It's not the Car they want to buy.
•   The Rotary Foundation. It's one of the best things about Rotary, and it is why people want to associate with us. Many clubs don't fully participate and instead, focus on their own foundation's fund raising. Without The Rotary Foundation, I think we're just another service club. That's not bad, it's just not optimal.
I don't think it's reasonable to expect most Rotary Clubs to move to this new model; the resulting change would cause many valuable members to leave. I think the best approach is to identify opportunities for Rotary 2.0 Clubs to be chartered in communities throughout the District, allowing the concept to grow membership while retaining our core.
Jo Ann Ross replied…………… 

On Fun and Fellowship– she agreed but asked members for their comments – as ‘being together’  was not always easy with members scattered around Europe and all over Surrey! 
Affordable.  On this our club members eat and drink at home and do not incur travel costs either being able to attend from anywhere there is a wireless connection - so we are very definitely affordable to our target market
How do I join?I personally feel one week is too short – a potential member must feel they like the people in the club and members should be able to see potential in the applicant too.  I believe it should be less than the current 6 weeks - and we should be able to accept people after they have attended two meetings and expressed the desire to join.
 Networking - I am totally in agreement with the comment made in the original above – “I believe Paul Harris formed the world's first business networking organization, and I think we should embrace rather than shun the concept”.  
On Short Meetings.  We are already keeping meetings to an hour for exactly that reason.
Singing?  I am in agreement but recognize not everyone would agree, so as an out-of-tune-singer - I am happy for others to go with that idea!
On The Rotary Foundation.  Again I am in total agreement and realize that our club has been lagging behind on this aspect for the past four years - we do not come up to the mark with this and need to give it more attention from now on.
Future ? I agree with the author’s comment– “I think the best approach is to identify opportunities for Rotary 2.0 Clubs to be chartered in communities throughout the District, allowing the concept to grow membership while retaining our core” - as we are so nearly there – we are already practically Rotary2!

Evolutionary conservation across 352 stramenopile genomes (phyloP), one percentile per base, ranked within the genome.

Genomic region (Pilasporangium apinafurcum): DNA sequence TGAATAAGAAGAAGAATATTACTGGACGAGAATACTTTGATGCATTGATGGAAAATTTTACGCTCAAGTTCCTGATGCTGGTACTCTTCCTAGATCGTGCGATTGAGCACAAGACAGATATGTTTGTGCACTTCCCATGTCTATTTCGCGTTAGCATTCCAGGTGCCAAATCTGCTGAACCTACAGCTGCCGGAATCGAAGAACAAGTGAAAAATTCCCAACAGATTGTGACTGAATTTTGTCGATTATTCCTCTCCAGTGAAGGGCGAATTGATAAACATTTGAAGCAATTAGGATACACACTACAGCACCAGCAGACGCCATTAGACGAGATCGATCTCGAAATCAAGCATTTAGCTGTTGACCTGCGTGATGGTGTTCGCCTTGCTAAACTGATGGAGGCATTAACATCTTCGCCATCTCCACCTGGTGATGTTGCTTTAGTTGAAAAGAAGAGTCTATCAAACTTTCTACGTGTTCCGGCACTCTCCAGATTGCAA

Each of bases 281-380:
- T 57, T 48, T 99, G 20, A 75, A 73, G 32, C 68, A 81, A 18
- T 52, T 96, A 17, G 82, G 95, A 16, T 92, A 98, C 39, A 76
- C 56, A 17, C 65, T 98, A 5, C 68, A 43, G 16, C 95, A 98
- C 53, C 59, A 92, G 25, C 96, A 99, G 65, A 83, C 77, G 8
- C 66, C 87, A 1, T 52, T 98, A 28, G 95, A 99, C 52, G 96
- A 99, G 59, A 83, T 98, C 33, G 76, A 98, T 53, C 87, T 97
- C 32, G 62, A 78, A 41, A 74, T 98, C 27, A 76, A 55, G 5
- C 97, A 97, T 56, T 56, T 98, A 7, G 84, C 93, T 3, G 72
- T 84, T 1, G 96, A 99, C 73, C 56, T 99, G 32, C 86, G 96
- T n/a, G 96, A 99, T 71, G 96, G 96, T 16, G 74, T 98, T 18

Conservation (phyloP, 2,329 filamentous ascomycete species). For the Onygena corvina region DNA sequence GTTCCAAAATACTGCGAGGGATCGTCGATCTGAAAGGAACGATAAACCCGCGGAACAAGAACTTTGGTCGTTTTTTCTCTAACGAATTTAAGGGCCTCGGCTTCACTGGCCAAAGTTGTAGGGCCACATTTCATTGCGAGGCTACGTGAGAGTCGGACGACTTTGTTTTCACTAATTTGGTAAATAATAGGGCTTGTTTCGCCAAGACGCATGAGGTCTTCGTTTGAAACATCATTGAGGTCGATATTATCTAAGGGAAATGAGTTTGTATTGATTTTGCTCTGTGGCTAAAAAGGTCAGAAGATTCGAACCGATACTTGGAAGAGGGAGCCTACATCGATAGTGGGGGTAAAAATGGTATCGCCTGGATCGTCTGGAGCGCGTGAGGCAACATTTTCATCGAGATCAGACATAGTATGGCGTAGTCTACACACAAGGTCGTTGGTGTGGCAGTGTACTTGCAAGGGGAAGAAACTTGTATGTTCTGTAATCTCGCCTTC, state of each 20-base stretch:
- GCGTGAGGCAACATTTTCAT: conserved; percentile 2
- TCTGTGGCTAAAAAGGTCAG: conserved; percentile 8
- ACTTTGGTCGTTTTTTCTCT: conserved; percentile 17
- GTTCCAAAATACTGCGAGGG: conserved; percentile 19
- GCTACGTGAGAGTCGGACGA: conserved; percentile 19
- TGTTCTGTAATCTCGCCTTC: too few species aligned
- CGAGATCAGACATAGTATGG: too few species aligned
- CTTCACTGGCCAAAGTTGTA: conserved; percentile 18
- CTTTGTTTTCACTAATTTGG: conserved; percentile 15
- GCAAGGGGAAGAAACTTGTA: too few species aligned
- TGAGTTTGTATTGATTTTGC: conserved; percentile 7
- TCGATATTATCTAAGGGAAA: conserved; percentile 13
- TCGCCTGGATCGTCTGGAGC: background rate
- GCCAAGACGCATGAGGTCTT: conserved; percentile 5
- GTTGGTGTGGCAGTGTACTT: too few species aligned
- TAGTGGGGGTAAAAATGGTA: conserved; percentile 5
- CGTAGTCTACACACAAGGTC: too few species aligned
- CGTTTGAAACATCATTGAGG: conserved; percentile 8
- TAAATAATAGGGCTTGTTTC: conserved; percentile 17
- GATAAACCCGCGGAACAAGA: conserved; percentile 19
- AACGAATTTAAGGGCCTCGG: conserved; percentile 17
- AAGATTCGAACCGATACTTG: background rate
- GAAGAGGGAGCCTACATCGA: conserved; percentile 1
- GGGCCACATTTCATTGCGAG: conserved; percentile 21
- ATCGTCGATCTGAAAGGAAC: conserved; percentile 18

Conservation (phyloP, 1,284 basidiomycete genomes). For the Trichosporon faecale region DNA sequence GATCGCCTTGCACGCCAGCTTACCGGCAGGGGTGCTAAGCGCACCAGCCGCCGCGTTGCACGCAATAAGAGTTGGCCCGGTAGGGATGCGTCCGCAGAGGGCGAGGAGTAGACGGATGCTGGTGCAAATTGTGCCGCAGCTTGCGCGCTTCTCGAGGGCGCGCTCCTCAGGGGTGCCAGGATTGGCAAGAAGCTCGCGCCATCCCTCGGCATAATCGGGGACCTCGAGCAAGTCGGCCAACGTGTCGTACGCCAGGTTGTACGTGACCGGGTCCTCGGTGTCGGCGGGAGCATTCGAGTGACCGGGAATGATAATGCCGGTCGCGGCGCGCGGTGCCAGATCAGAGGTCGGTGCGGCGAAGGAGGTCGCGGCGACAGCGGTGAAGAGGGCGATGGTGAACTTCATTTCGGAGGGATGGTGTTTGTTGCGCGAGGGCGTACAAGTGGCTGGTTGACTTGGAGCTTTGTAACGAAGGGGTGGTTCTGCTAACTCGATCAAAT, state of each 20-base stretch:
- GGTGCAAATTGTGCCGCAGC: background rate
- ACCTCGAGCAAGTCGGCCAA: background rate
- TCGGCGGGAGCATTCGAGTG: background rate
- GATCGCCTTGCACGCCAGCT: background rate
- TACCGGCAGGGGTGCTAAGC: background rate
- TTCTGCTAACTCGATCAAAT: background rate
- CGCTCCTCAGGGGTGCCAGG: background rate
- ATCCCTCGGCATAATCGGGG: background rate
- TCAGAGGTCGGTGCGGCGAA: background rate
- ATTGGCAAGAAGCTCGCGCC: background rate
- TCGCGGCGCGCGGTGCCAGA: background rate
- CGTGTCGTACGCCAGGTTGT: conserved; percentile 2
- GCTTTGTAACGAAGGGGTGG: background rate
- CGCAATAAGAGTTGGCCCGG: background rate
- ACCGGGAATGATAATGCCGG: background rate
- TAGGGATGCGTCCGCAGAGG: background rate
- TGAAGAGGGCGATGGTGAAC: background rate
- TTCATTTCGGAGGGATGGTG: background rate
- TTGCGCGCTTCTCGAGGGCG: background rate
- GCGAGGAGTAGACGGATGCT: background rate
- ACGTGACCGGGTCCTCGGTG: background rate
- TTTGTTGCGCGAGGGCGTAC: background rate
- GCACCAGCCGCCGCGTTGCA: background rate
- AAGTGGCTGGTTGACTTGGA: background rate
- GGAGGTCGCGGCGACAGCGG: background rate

Jo Ann asked the rest of the club members to add their comments.
JOAO answered
I could not agree more.
In fact this is something I have always missed in Rotary Clubs. To know exactly what are the professional competencies of each member and where there is space for professional partnership among members or lead by members.
Chris replies....
I agree with what you say about networking.   
As well as networking with other Rotarians, it is also fun to work in a team with Rotarians with differents skills, experience and iterests to yourself. Sadly, in my view, in London Centenary we have not developed team working as much as we should.  Working well with a few other people to make things happen can be so satisfying.  Given all we have managed to achieved this Rotary year under Jo Ann's enthusiastic leadership with so few active members, I wonder what we could have achieved working together in small teams.   
If there is a disappointment for me within Rotary generally, it is that relatively few Rotarians appear to apply the same standards of efficiency, thoroughness and energy that I assume they apply to their work, when they contribution to their Rotary Club. Those who do, such as Stella, shine forth for all to see and admire.  Stella is well named!  
To which Joao added….
Dear Chris,
Oh God....do I agree with you. But people, not Rotary are to blame. Rotary is a magnificent organization that deserves all our effort....even if it is just a coupe of us.
Stella is a star reference....we walk that way knowing we will never get there....but we will make the effort :-)
I have been publishing in the closed area of the forum....let's continue Jo Ann's work and keep swimming !